Thursday, March 31, 2005

Ist Das Nicht Ein Schindler Banc? Nein, Das Ist Ein Schiavo Banc!

Just finished reading the concurring and dissenting opinions in the 11th Circuit's decision in the Schiavo matter to deny the Schindlers a rehearing en banc. Perhaps it's because I'm an English major, but I can't help reading into the exchanges between Judges Carnes and Hull, concurring, and Judges Tjoflat and Wilson, dissenting, a little subtext.

I get the funny feeling that the dissenters bent over backwards to make sense of the Schindlers' eighth claim, based on substantive due process--while admitting, frankly, that the Schindlers had a heavy burden of proof. Judges Carnes and Hull, on the other hand, seemed to deprecate this judicial attempt (if it was an attempt) to make the Schindlers' case for them.

Doubtless, Judges Tjoflat and Wilson pointed out the only ray of hope for the Schindlers: the possibility of re-opening and re-trying the central issue of fact in the case; namely, what did Terri Schiavo really want? To this extent, the dissenting opinion makes a useful historical record: yes, indeed, the judges were listening. As Judges Carnes and Hull responded, though, this hope was a forlorn one. The Florida courts, they pointed out, had examined a large body of evidence with great care and applied the correct standard to it. There was no chance that the federal courts were going to second-guess them.

(Oddly enough, in all the reporting on the Schiavo case, I've yet to come across any reference to the Schindlers' rebuttal of Michael Schiavo's "clear and convincing" evidence of Terri's wishes, except an argument that runs something like this: (a) Terri was a "devout" Catholic; (b) devout Catholics don't refuse medical treatment, as long as there's still hope for recovery; therefore, (c) Terri would have wanted to continue treatment. If that was all they had to go on, Michael all but won by default.)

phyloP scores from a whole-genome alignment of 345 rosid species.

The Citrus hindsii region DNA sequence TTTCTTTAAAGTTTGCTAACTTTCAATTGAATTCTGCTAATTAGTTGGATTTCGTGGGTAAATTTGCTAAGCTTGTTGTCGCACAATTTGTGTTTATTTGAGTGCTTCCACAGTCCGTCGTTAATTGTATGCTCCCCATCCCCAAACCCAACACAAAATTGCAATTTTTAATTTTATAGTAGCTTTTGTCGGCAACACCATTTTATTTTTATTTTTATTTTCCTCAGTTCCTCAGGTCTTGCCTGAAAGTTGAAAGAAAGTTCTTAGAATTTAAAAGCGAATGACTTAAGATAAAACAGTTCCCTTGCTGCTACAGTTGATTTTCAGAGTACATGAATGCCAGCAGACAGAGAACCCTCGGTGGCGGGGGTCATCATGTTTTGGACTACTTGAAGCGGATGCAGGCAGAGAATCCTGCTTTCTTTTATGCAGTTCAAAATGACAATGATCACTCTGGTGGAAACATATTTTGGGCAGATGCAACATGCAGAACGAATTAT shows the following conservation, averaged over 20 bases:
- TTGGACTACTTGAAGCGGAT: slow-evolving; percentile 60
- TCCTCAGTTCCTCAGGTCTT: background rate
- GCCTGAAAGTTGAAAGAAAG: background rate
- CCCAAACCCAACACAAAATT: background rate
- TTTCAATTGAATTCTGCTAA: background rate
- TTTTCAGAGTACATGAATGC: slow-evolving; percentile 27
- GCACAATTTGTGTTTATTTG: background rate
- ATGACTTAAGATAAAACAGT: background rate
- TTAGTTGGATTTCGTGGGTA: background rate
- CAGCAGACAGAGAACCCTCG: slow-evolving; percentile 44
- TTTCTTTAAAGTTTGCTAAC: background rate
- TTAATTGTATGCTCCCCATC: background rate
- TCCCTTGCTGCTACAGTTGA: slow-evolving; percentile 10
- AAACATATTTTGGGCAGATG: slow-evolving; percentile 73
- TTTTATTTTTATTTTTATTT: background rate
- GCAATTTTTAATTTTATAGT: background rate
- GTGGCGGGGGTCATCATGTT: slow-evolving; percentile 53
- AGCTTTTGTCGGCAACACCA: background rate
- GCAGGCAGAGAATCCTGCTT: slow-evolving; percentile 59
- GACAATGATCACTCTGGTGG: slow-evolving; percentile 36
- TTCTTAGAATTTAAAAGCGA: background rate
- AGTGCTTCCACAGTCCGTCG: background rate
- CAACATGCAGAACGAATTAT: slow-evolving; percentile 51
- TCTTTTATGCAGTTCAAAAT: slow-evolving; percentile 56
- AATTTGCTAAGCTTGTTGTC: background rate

It was amusing to see the take of Judges Tjoflat and Wilson on Pub. L. 109-3, too; so different from that of Judge Birch. Neither opinion points up the Alice in Wonderland-like (sentence first; verdict second!) aspects of Section 3 of the Act, which provided:

After a determination of the merits of a suit brought under this Act, the District Court shall [No matter what the outcome, shall!] issue such declaratory and injunctive relief as may be necessary to protect the rights of Theresa Maria Schiavo under the Constitution and laws of the United States relating to the withholding or withdrawal of food, fluids, or medical treatment necessary to sustain her life.

So Judges Tjoflat and Wilson are being a wee bit disingenuous, when, in response to Judge Birch, they point out that Congress frequently (say) sets the standard of review in its statutes; if ever a statute required a court to reach one and only one result, this is it.


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